Flares are the last line of defence for signaling distress at sea. Use them as freely as an adolescent on fireworks night and be prepared for the local pub to go silent when you enter.
Flares allow those at sea to give a clear signal of distress whilst simultaneously indicating their position, enabling nearby vessels or emergency services to assist.
However, if you so much as cause the RNLI to put down their cup of tea, you may have to prove it was the responsible thing to do under the circumstances.
Parachute rocket flare
A parachute rocket flare is the first flare used to send out a call for help. It fires a high rocket about 300m that burns bright whilst held high by its parachute for about 40 seconds. With reasonable visibility this can be seen up 30 miles away.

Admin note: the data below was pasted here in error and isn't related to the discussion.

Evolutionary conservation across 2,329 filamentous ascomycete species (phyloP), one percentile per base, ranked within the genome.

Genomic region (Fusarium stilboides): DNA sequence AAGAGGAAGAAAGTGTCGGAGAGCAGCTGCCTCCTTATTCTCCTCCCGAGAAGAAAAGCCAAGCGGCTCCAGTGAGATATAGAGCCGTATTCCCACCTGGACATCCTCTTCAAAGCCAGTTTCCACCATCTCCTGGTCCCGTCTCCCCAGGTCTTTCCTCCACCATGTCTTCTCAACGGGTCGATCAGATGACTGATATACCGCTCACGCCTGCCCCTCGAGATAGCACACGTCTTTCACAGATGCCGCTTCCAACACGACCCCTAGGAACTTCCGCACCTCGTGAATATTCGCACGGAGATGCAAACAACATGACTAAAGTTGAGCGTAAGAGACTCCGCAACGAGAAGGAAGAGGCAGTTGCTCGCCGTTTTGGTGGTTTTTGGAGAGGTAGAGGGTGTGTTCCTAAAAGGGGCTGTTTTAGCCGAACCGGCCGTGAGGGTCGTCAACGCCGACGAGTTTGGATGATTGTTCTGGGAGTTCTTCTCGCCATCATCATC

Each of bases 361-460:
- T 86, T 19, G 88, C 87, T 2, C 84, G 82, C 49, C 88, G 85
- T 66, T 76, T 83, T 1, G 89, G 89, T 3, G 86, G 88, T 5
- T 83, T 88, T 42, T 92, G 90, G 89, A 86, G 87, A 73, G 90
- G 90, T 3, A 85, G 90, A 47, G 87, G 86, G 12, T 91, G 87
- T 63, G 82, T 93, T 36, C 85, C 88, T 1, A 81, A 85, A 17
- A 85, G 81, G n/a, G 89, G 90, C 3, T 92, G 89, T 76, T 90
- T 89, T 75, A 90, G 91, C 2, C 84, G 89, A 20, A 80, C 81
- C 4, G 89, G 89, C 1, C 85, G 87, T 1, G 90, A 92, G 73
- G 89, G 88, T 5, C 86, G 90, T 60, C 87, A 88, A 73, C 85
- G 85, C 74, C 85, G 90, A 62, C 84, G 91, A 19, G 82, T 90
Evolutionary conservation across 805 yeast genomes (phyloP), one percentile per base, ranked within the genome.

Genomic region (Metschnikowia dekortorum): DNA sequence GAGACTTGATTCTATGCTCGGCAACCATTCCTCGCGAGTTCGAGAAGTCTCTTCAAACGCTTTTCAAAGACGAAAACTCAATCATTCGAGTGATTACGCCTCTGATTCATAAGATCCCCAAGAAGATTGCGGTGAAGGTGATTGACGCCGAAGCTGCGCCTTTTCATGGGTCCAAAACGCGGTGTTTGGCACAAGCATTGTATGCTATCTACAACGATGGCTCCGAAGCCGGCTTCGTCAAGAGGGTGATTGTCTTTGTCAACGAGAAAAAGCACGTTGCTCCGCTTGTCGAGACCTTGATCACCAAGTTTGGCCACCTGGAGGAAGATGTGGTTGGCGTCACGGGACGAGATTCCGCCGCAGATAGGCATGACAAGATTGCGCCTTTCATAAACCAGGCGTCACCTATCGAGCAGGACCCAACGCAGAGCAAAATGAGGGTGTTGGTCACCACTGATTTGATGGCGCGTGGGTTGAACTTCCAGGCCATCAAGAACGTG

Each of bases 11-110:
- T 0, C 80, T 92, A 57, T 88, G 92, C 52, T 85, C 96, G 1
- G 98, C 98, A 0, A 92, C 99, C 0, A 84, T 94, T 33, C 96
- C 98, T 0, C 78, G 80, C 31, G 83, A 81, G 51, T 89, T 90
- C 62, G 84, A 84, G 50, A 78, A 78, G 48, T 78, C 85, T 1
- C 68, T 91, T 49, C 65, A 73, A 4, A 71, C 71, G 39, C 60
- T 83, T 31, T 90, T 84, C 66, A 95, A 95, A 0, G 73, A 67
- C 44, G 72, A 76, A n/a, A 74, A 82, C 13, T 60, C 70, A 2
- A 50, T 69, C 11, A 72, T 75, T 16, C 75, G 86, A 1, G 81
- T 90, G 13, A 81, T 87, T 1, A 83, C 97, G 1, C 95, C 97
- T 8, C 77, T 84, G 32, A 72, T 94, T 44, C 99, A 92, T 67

Nevertheless, it should always be remembered that someone has to be in the vicinity and looking in your direction at that very moment. When far out to sea or in wilderness areas, the chances of being seen are reduced.
Pains Wessex 40 second red candela parachute flares well suit the purpose.
Red pinpoint flare
A pinpoint flare is a hand held flare used at night. It burns for about 60 seconds and is used is to indicate a user’s location to emergency services already in the vicinity and already conducting search.
It is not a rocket and must be held high so as to ensure the flare remains as visible as possible to craft in the vicinity.
Pains Wessex 60-second red 15,000 candela hand flares do the job.
Orange smoke flare
A smoke flare is best used during daylight. It can be used as a distress signal in the hope of a nearby vessel but is best and normally used as a location beacon when emergency services are sighted.
This flare is normally used after a rocket flare distress signal has successfully attracted attention. The smoke flare also helps rescue helicopters in guaging local wind speeds and directions. They can burn for about 60 seconds.
60-second Orange hand smokes suffice.